The central theme of the composition is summed up in the couplet under rahāu or 'pause' which reads : "Extend Thy grace to the helpless one, Merciful Lord ! May my mind in humility adore the dust of the feet of Thy saints!!" "It is His grace one must seek. Through His grace one meets the true Gurū who will show the path to liberation. " The opening ślokā, which is also repeated at the end of the hymn, stresses the importance of the Gurū who is likened to mother, friend, brother - even God. He washes off one's sins and helps one swim across the worldly ocean. God is self-existent. He is the subtle essence as well as the form (1). He is the Giver and dispenses largesse to all, yet His treasures never fail (34). Words can comprehend and describe everything, but not Him (54). This human body has been attained after transmigrating through numerous lower births. This is now man's opportunity, and he must make the most of it. Now he can have the cycle of birth and death rescinded (30). The purpose of human life is to realize God, but man gets entangled in the world and becomes oblivious of Him (6). Yet man need not resort to the forests in search of Him, for He dwells within him (30). He must abandon his ego. Abstinence and physical mortification do not bring enlightenment. The only way to realization is to become worthy of His grace (52). His grace is attained through the aid of the Gurū who brings purity to the life of the devotee and puts him on the path. Satsaṅg, or company of the holy, is of crucial value. The mind gets detached from māyā and is stilled only if one meditates on the Divine Name. The last stanza is an invocation to God seeking the gift of His Name.
BĀVAN AKHARĪ by Kabīr is one of his longer compositions, comprising 45 stanzas, included in the Gurū Granth Sāhib. The first five stanzas of this composition are introductory and the sixth begins with oaṅkār, a word which itself begins with the opening vowel of the Sanskrit alphabet. Of the following thirty-nine stanzas, thirty-six are built around the consonants mostly in their Punjabi form, with certain consonants having been repeated.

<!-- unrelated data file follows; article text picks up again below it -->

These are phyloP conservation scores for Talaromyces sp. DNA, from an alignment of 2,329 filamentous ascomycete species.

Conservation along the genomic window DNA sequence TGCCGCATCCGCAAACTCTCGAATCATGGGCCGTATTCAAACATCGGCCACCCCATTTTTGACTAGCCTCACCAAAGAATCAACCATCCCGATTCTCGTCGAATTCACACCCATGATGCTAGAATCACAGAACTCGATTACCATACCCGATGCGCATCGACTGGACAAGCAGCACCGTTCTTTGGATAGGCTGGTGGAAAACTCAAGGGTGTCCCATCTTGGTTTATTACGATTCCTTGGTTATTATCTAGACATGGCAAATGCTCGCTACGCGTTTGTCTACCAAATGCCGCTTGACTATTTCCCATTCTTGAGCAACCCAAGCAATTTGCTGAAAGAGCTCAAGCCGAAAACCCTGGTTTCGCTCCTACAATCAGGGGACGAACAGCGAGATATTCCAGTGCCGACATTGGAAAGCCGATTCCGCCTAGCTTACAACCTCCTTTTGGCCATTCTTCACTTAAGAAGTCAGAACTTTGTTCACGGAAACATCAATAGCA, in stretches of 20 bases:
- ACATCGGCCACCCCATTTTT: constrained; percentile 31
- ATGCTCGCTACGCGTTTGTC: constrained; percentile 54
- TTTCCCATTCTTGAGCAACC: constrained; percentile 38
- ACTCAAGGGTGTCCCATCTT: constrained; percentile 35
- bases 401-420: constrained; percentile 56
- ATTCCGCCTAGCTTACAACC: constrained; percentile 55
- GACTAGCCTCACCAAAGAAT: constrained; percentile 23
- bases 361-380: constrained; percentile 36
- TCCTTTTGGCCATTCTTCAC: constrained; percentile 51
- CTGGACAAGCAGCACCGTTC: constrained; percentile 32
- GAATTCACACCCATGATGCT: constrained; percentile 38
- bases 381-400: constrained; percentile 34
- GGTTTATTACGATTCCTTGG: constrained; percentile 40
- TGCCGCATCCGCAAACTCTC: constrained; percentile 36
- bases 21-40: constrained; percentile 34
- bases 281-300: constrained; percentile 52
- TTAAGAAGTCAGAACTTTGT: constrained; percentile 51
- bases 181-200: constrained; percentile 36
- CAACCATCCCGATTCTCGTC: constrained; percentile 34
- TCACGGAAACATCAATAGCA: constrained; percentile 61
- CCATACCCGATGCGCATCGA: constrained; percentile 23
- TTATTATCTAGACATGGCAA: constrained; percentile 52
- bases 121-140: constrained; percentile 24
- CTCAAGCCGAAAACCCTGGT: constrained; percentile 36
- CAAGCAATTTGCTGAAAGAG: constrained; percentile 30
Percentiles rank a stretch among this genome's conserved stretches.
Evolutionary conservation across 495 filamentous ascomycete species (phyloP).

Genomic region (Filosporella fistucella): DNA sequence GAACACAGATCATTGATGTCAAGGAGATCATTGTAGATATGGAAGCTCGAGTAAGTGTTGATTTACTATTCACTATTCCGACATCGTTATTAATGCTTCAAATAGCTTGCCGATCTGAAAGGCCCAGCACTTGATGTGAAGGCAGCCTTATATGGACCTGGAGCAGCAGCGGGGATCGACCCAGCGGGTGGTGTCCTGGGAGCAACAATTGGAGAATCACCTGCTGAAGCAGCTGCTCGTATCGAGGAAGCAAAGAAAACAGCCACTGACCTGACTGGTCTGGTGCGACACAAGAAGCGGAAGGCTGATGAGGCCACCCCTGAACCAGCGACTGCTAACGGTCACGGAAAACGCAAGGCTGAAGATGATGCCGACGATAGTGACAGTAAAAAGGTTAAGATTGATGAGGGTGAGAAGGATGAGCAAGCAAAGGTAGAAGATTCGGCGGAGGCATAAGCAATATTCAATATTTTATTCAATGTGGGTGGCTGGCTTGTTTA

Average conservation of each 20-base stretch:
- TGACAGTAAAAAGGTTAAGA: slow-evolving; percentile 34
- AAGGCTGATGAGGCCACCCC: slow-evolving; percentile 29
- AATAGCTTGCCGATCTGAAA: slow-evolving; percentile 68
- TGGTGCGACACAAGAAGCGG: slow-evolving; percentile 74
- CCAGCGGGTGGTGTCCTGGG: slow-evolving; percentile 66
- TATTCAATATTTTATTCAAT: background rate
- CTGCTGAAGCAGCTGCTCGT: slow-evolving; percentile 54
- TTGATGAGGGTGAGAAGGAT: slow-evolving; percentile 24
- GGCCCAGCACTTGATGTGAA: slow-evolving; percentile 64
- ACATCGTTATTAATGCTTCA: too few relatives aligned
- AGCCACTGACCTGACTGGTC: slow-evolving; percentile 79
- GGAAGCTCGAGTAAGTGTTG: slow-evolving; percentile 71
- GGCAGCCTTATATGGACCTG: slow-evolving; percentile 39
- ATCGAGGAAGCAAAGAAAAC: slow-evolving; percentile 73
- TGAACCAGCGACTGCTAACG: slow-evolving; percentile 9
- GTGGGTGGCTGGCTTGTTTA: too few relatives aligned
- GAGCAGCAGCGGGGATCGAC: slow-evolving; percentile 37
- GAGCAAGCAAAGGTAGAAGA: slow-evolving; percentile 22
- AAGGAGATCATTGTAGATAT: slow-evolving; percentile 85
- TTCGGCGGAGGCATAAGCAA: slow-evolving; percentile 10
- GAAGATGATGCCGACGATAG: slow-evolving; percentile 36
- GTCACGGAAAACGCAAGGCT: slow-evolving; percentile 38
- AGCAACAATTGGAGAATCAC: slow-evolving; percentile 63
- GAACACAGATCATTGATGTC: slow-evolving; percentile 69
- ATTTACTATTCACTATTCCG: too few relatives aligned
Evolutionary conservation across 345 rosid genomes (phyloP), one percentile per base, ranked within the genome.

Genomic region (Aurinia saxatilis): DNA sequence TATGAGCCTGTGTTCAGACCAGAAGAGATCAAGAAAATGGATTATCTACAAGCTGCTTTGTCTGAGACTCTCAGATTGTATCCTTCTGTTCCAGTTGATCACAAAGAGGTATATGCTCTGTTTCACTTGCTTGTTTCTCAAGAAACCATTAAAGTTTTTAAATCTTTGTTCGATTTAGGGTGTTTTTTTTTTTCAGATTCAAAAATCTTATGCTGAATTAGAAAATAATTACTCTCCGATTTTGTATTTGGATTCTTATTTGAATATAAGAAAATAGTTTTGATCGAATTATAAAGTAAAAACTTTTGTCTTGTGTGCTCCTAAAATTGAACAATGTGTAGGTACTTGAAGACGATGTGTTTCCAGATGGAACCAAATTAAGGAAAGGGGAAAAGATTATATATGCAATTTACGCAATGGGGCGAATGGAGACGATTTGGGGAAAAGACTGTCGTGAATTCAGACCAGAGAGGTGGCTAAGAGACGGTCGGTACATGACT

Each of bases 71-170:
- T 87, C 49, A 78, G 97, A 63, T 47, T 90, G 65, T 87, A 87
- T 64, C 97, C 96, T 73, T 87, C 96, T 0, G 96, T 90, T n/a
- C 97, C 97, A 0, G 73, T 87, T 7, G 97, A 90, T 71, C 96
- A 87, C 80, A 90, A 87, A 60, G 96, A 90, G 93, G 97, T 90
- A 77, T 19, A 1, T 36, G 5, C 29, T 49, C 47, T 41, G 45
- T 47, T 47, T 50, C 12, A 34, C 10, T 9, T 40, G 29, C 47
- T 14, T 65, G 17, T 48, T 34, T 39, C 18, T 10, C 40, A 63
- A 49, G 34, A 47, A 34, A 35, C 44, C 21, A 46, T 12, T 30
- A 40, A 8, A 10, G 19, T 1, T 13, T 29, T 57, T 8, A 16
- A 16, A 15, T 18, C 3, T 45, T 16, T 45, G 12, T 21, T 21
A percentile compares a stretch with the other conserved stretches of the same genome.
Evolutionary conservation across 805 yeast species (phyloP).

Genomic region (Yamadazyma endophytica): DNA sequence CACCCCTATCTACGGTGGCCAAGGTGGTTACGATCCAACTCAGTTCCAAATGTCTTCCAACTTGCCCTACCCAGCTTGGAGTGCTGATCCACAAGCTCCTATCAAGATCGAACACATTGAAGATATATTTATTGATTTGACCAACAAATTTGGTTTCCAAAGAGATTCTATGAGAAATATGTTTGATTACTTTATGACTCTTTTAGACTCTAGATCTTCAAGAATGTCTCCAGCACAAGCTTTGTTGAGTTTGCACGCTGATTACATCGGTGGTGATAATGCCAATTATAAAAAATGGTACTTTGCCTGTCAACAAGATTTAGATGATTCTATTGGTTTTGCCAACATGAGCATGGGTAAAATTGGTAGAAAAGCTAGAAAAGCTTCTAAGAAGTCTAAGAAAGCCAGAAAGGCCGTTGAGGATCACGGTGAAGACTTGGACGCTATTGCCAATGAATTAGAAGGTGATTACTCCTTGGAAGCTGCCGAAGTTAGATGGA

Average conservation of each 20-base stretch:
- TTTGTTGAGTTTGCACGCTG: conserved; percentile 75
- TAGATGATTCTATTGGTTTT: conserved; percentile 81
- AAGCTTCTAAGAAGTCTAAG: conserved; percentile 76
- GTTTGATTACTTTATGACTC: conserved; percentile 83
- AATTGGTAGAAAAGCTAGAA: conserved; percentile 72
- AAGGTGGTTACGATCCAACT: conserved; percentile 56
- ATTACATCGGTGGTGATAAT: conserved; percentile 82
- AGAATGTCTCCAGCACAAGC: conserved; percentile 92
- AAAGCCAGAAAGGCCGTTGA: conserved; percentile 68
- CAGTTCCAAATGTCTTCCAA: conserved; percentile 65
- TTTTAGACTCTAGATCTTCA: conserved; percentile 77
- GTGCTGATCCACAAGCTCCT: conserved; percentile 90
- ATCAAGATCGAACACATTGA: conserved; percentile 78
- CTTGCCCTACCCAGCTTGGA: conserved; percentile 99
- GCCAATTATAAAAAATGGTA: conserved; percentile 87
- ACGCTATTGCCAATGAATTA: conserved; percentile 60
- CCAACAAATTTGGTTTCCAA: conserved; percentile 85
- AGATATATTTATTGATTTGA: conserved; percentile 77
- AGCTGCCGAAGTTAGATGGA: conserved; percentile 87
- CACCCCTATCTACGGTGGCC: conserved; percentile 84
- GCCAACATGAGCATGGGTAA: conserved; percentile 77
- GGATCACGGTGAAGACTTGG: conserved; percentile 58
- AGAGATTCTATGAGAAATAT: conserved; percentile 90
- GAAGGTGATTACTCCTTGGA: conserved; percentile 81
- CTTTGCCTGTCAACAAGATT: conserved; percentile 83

Communion with the Supreme Being and the path leading to it form the principal theme of the poem. The letters, says Kabīr, expressing the spiritual bliss of communion with the Supreme Reality are not the fifty-two letters which are used in relation to mundane affairs: spiritual experience falls outside their realm.
Within the spiritual state, all dilemmas are dissipated and one finally realizes God as pervasive Reality like the banyan tree in the tiny seed (3). Once the lotus of the heart blooms with the rays of supreme knowledge, it never withers away in the illusive moonlight of māyā(7). The spiritual bliss of a person whose heart is illuminated by the Supreme Light is ineffable. For such spiritual achievement, man needs guidance of the Gurū, i. e. spiritual preceptor. A true follower of the Gurū remains uninvolved in worldly affairs, and revels in the love of the Divine (9). Kabīr affirms the unicity and eternity and pervasive nature of God. One who is detached from this world can alone realize the Divine Essence. There is the thick veil of māyā (delusion) over our eyes, which prevents us from perceiving the Ultimate Truth. One who discards evil, overcomes attachment, achieves serenity of mind and is emancipated from delusion.
The language of Kabīr's Bāvan Akharī is Sādhukaṛī, with an admixture of Bhojpurī, Persian and Sanskrit words in their then current and popular form. The poem makes use of imagery commonly found in other compositions of the Gurū Granth Sāhib : "wife" for the self, "husband" for God, "temple" for the worldly abode, "lotus" for heart and "sun rays" for the illumination of mind.
Rattan Siṅgh Jaggī